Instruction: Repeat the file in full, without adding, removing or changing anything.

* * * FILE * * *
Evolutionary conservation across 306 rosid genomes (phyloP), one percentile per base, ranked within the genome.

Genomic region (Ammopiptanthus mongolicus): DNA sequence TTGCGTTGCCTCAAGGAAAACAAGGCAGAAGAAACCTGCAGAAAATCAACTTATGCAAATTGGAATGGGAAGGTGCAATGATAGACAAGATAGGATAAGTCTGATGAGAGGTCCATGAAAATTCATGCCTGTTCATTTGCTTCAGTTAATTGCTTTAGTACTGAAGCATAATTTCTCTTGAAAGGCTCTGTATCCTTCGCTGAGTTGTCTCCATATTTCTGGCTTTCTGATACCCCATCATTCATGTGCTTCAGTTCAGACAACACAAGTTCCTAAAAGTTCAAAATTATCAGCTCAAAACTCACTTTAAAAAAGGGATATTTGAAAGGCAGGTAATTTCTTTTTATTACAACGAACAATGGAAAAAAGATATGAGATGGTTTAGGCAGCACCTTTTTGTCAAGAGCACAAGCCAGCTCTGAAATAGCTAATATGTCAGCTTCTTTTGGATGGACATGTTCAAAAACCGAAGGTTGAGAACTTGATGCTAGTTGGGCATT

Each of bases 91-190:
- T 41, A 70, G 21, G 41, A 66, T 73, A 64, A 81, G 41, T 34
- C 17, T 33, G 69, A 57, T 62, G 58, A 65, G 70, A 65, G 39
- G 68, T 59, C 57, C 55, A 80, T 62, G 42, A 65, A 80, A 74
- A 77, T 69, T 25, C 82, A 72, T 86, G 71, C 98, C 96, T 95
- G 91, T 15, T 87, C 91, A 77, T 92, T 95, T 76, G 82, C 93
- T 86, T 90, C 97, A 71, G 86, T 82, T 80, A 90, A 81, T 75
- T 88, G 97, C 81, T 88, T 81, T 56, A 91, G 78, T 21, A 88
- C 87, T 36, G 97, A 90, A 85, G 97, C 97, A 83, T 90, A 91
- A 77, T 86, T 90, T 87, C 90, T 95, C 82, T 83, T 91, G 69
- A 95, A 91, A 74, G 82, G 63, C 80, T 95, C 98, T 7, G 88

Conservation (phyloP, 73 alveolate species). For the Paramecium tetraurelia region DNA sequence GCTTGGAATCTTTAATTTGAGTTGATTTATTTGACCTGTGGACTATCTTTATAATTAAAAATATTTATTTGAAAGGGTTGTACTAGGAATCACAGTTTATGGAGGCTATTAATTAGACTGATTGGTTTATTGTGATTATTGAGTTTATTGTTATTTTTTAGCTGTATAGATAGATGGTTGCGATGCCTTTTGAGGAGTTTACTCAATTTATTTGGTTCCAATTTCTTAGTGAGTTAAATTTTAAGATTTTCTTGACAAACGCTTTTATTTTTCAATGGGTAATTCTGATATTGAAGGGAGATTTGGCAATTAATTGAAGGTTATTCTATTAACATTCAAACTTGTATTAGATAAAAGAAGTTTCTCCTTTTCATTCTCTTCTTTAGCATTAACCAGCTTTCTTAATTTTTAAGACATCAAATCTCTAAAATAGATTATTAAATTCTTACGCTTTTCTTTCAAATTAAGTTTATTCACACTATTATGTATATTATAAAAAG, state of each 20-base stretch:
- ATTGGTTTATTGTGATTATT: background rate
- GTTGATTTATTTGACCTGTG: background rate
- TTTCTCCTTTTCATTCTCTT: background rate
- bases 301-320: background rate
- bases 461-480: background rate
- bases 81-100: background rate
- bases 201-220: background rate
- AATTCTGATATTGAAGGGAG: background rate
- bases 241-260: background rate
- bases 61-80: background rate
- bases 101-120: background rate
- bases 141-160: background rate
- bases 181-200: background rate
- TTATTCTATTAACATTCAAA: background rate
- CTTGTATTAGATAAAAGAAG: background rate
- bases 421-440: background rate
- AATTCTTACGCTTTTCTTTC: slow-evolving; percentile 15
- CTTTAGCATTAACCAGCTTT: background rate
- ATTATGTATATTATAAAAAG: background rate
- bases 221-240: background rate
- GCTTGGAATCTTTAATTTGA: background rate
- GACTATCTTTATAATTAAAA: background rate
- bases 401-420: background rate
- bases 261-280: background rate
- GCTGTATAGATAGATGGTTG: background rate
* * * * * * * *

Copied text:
Evolutionary conservation across 306 rosid genomes (phyloP), one percentile per base, ranked within the genome.

Genomic region (Ammopiptanthus mongolicus): DNA sequence TTGCGTTGCCTCAAGGAAAACAAGGCAGAAGAAACCTGCAGAAAATCAACTTATGCAAATTGGAATGGGAAGGTGCAATGATAGACAAGATAGGATAAGTCTGATGAGAGGTCCATGAAAATTCATGCCTGTTCATTTGCTTCAGTTAATTGCTTTAGTACTGAAGCATAATTTCTCTTGAAAGGCTCTGTATCCTTCGCTGAGTTGTCTCCATATTTCTGGCTTTCTGATACCCCATCATTCATGTGCTTCAGTTCAGACAACACAAGTTCCTAAAAGTTCAAAATTATCAGCTCAAAACTCACTTTAAAAAAGGGATATTTGAAAGGCAGGTAATTTCTTTTTATTACAACGAACAATGGAAAAAAGATATGAGATGGTTTAGGCAGCACCTTTTTGTCAAGAGCACAAGCCAGCTCTGAAATAGCTAATATGTCAGCTTCTTTTGGATGGACATGTTCAAAAACCGAAGGTTGAGAACTTGATGCTAGTTGGGCATT

Each of bases 91-190:
- T 41, A 70, G 21, G 41, A 66, T 73, A 64, A 81, G 41, T 34
- C 17, T 33, G 69, A 57, T 62, G 58, A 65, G 70, A 65, G 39
- G 68, T 59, C 57, C 55, A 80, T 62, G 42, A 65, A 80, A 74
- A 77, T 69, T 25, C 82, A 72, T 86, G 71, C 98, C 96, T 95
- G 91, T 15, T 87, C 91, A 77, T 92, T 95, T 76, G 82, C 93
- T 86, T 90, C 97, A 71, G 86, T 82, T 80, A 90, A 81, T 75
- T 88, G 97, C 81, T 88, T 81, T 56, A 91, G 78, T 21, A 88
- C 87, T 36, G 97, A 90, A 85, G 97, C 97, A 83, T 90, A 91
- A 77, T 86, T 90, T 87, C 90, T 95, C 82, T 83, T 91, G 69
- A 95, A 91, A 74, G 82, G 63, C 80, T 95, C 98, T 7, G 88

Conservation (phyloP, 73 alveolate species). For the Paramecium tetraurelia region DNA sequence GCTTGGAATCTTTAATTTGAGTTGATTTATTTGACCTGTGGACTATCTTTATAATTAAAAATATTTATTTGAAAGGGTTGTACTAGGAATCACAGTTTATGGAGGCTATTAATTAGACTGATTGGTTTATTGTGATTATTGAGTTTATTGTTATTTTTTAGCTGTATAGATAGATGGTTGCGATGCCTTTTGAGGAGTTTACTCAATTTATTTGGTTCCAATTTCTTAGTGAGTTAAATTTTAAGATTTTCTTGACAAACGCTTTTATTTTTCAATGGGTAATTCTGATATTGAAGGGAGATTTGGCAATTAATTGAAGGTTATTCTATTAACATTCAAACTTGTATTAGATAAAAGAAGTTTCTCCTTTTCATTCTCTTCTTTAGCATTAACCAGCTTTCTTAATTTTTAAGACATCAAATCTCTAAAATAGATTATTAAATTCTTACGCTTTTCTTTCAAATTAAGTTTATTCACACTATTATGTATATTATAAAAAG, state of each 20-base stretch:
- ATTGGTTTATTGTGATTATT: background rate
- GTTGATTTATTTGACCTGTG: background rate
- TTTCTCCTTTTCATTCTCTT: background rate
- bases 301-320: background rate
- bases 461-480: background rate
- bases 81-100: background rate
- bases 201-220: background rate
- AATTCTGATATTGAAGGGAG: background rate
- bases 241-260: background rate
- bases 61-80: background rate
- bases 101-120: background rate
- bases 141-160: background rate
- bases 181-200: background rate
- TTATTCTATTAACATTCAAA: background rate
- CTTGTATTAGATAAAAGAAG: background rate
- bases 421-440: background rate
- AATTCTTACGCTTTTCTTTC: slow-evolving; percentile 15
- CTTTAGCATTAACCAGCTTT: background rate
- ATTATGTATATTATAAAAAG: background rate
- bases 221-240: background rate
- GCTTGGAATCTTTAATTTGA: background rate
- GACTATCTTTATAATTAAAA: background rate
- bases 401-420: background rate
- bases 261-280: background rate
- GCTGTATAGATAGATGGTTG: background rate